I subscribe to Smak for two reason:
    1. His self-deprecating, streetwise authenticity and insight.
    2. He’ll kick my ass if I ever stop reading. I bleed easy!

    • Smaktakula says:

      You’re as sweet as you are handsome, sir!

      2. He’ll kick my ass if I ever stop reading. I bleed easy!

      Despite the very real disadvantage of that generations-old curse which has no-doubt dogged the male members of your clan in the years since they left Calahan’s Holler, Kentucky, you might have a better shot than you’d think. True, I’m a large mammal with the requisite muscle mass required to keep my ungainly body upright, but I’m also slow, oafish and easily winded. Your best bet is to spend about a minute avoiding my comically off-balance lunges and haymaker swings (TIP: Go for the left knee if you get an opportunity; I’ve injured it a couple times). Taunt me for faster effect. After a short time, when I’m heaving, bleary-eyed and disoriented, go in for the kill.

      • calahan says:

        Calahan’s Holler. Ha!

        I appreciate the tip, I really do. I’ve been watching some episodes of Buffy the Vampire Slayer, too, so I’m getting some good moves along with some great fashion options. I’m thinking of wearing a leather jacket that is somehow not clumsy and allows me the mobility and freedom not associated with, say, leather jackets.

      • Smaktakula says:

        Now, I should preface this by saying that the very little I know about kinesiology and physics is derived from the movies, but I’m pretty sure a leather jacket makes you move better. Sounds like a showdown! I’ll make sure I have a really great line for when we finally meet, and I’m gonna write it on my arm so I don’t fuck it up this time like I did when I told the paperboy “Only one of us is getting out of this fight alive, and it won’t be me.”

        Also, a zillion apologies for fucking up the spelling of your name in my reply. As you noted, the town’s proper name is “Calahan’s Holler,” the extra L being lost in a flood sometime in the late 19th Century. I do apologize, though, because I really try not to misspell a dude’s name when it’s RIGHT FUCKING THERE.

        You might think, “Wow! He takes that spelling thing pretty seriously.” If you think I’m bad, you should meet my buddy. He’s got this fucked-up Kraut name, totally fresh-off-the-boat type. Anyway, people are always misspelling and mispronouncing it even when they’re looking right at it. As a result, he’s developed a puzzling antipathy toward the actor Judge Reinhold. It’s all rather sad, really.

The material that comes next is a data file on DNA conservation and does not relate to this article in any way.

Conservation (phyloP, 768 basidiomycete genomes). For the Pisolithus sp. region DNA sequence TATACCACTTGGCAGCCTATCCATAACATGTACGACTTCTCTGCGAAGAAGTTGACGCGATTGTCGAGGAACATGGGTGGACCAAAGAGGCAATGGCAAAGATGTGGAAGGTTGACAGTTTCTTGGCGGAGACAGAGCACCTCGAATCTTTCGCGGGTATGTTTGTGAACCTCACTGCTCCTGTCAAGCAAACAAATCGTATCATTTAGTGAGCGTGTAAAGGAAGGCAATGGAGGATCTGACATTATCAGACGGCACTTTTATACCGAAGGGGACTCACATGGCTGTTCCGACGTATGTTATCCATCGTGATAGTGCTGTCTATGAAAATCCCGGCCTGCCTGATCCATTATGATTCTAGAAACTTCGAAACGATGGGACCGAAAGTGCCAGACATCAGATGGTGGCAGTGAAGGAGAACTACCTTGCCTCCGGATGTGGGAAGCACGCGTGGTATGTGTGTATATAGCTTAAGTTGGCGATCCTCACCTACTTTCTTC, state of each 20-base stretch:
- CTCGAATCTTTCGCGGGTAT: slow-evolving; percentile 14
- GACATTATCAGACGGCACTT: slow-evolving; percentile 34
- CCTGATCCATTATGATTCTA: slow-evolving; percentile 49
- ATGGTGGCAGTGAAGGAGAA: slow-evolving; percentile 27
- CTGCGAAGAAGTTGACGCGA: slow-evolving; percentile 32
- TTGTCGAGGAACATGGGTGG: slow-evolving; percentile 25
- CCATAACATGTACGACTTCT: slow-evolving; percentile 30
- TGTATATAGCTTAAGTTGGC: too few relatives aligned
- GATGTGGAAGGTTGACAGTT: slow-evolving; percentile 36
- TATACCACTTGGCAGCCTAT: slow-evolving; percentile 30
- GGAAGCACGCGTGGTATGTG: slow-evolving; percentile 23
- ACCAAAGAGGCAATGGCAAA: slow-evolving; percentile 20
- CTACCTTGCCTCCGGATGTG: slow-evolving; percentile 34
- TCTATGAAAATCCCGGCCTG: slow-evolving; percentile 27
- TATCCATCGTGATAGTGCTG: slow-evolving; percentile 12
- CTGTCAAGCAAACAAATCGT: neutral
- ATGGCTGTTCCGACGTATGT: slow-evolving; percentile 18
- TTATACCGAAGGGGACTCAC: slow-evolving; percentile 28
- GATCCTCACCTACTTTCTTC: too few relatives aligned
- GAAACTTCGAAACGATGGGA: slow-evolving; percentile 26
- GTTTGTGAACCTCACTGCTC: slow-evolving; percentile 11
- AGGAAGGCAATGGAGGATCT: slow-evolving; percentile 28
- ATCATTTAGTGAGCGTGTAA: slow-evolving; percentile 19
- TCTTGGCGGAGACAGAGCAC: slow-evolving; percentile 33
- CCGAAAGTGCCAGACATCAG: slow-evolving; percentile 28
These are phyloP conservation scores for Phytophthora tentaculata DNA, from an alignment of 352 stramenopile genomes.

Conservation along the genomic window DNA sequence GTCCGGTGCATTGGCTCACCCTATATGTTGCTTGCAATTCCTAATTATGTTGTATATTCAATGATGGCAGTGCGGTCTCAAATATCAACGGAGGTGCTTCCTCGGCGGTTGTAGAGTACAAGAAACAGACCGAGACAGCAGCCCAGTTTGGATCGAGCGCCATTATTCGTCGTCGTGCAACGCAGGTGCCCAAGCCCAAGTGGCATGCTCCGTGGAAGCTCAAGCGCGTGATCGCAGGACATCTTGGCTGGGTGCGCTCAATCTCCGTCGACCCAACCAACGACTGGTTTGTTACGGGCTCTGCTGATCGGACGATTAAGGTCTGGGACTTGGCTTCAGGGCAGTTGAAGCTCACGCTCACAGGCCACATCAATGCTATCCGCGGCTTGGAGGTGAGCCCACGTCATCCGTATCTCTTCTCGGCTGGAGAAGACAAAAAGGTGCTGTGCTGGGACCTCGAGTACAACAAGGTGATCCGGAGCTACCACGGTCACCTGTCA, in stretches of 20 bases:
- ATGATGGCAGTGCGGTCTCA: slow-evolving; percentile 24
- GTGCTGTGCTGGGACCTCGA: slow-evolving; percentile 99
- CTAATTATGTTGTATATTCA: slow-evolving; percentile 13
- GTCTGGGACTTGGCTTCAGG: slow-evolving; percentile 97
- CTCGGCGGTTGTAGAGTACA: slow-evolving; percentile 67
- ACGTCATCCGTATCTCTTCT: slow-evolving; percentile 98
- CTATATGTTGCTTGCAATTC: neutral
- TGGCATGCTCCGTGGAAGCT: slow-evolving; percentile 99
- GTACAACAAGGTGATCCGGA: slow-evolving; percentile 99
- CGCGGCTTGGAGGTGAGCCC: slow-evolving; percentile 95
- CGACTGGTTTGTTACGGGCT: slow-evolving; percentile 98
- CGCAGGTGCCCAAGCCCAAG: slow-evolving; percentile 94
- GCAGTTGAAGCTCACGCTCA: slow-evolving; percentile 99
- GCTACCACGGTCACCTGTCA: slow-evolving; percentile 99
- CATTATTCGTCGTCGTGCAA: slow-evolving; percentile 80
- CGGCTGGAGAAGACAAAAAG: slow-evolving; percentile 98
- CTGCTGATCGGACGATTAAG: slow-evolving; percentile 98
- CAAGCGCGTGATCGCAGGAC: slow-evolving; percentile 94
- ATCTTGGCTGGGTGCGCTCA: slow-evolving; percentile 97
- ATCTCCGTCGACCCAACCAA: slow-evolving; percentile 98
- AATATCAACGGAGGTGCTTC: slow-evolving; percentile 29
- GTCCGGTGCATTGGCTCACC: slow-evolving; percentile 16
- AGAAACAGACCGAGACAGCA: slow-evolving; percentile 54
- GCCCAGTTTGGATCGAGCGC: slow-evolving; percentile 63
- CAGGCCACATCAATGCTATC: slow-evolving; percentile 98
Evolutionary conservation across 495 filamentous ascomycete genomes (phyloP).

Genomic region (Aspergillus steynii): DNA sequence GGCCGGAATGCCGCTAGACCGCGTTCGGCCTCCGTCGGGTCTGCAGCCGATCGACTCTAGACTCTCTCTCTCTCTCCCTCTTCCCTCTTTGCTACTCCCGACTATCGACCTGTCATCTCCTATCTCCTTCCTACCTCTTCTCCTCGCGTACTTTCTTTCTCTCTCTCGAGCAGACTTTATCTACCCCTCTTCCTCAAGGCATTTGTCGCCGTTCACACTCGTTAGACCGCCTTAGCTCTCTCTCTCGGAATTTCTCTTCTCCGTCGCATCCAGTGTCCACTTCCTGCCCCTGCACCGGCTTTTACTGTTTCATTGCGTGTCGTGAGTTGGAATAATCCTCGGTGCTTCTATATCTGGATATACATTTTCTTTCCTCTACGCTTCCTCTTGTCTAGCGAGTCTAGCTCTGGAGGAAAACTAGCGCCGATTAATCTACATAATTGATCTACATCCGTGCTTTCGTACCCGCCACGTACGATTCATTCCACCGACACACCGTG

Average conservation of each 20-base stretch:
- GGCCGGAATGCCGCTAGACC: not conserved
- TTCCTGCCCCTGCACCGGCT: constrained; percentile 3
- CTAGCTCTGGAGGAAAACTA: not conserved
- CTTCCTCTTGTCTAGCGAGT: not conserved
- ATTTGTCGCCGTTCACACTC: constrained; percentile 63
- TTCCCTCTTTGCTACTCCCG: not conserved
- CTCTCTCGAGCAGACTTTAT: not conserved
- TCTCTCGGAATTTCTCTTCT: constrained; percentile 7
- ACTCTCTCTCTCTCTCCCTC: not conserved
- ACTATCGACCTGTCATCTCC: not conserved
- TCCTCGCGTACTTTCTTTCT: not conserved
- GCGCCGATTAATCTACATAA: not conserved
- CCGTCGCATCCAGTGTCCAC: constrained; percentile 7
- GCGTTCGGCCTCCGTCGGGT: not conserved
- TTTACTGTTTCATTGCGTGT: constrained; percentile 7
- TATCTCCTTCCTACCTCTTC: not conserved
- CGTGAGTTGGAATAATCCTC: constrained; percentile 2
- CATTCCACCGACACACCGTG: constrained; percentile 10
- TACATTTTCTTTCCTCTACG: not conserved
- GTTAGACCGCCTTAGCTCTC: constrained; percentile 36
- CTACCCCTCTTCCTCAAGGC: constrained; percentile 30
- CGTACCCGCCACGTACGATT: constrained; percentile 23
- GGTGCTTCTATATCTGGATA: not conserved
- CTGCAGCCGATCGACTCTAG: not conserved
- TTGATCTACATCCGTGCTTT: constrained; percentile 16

• Smaktakula says:

        Oh, and don’t bother being polite and saying “I hadn’t even noticed” the misspelling, ’cause nobody fails to notice the misspelling of his own name.

      • calahan says:

        After some run-ins with the Revenuers, my relatives left Callahan’s Holler and went underground. In order to throw the police off, they dropped one L and became Calahan. They were simple folks and, at the time, that was the most ingenius idea any of them had ever had. Their second big idea was bathing after they were finished wrestling with the pigs. This hadn’t occurred to any of them, but increasing community disapproval and folks pinching their noses to keep the stench away finally sunk in to the thick skulls of my kinfolk.

        In response to your apology, I would like to change my name altogether. Instead of keeping the spelling that dropped the extra L, I would like to recapture that L. So, from now on, there is no more Calahan, I am just L.

      • Smaktakula says:

        That’s an ingenious idea. And you could totally fuck with people. They’d be like “L? So do you pronounce that ‘Ell’ or what?”
        You: “It’s pronounced Calahan, assface.”

      • Smaktakula says:

        Having loads more class than I do, you might choose to substitute jackanapes (that’s the singular, apparently–who knew?) for assface.

  8. Alex Autin says:

    First of all Smak, your writing is fantastic. It’s rare, very rare, that I find blog posts having such a combination of being both enjoyable and readable. Secondly, the subjects you write about here, while unique to you and your experiences, are universal to everyone — we’ve all done things of which we are both proud as well as regretful. As for the regretful stuff what works for me is to fully acknowledge and accept that I did it (apologize sincerely if necessary), learn, and move on…the sooner all of this is done, the better. I hate rolling around in crap, and see no point in it. I’ve no interest at all in devoting time to the things I’ve fucked up.

    Brilliant post, Smak. Looking forward to the follow ups.

    • Smaktakula says:

      Thanks, Alex! I’m glad this resonated with you. I’m also glad (and not altogether surprised) that you’re a person who can forgive herself There’s so much unnecessary (it seems that way to me, anyhow) pain in people who have all the ingredients for a great life, but almost stubbornly refuse to see it.

      You seem like a person who knows how to have a good time (and immediately after I wrote that I thought it sounded like a stiff pickup line, only slightly better than ‘You young ladies strike me as the kind who might consent to relations with a man such as myself’), which I think is a great ingredient in a person.

      • Alex Autin says:

        I’ll take that as a compliment actually, Smak. I really do think that the vast majority of pain is completely self-induced, and, as you mention, quite unnecessarily. It’s quite rare that we become victims without first giving full consent to be so.

      • Smaktakula says:

        I’ll take that as a compliment actually, Smak
        Well, I certainly wish you would, as that is the manner in which it was intended.

  9. jmmcdowell says:

    Hmm. I was a band fag, but girls didn’t get ridiculed as much as the guys, of course. Sometimes that double standard has its perks. I’m not one for forgetting the past. We’re more likely to keep making the same mistakes if we do. But we should learn from it and move forward with our lives. I know that’s sometimes easier said than done, but wallowing in memories and what ifs doesn’t make things better.

  10. This is a wonderful and touching post. I think we can all relate. For me one of the hard lessons was that you can’t just chop off the ‘bad’ bits of yourself and put them somewhere else. There is no ‘pure’, good version of you, just the current, muddy one. Which sucks because then it means you are responsible. I look forward to the follow up, and kudos for your honesty.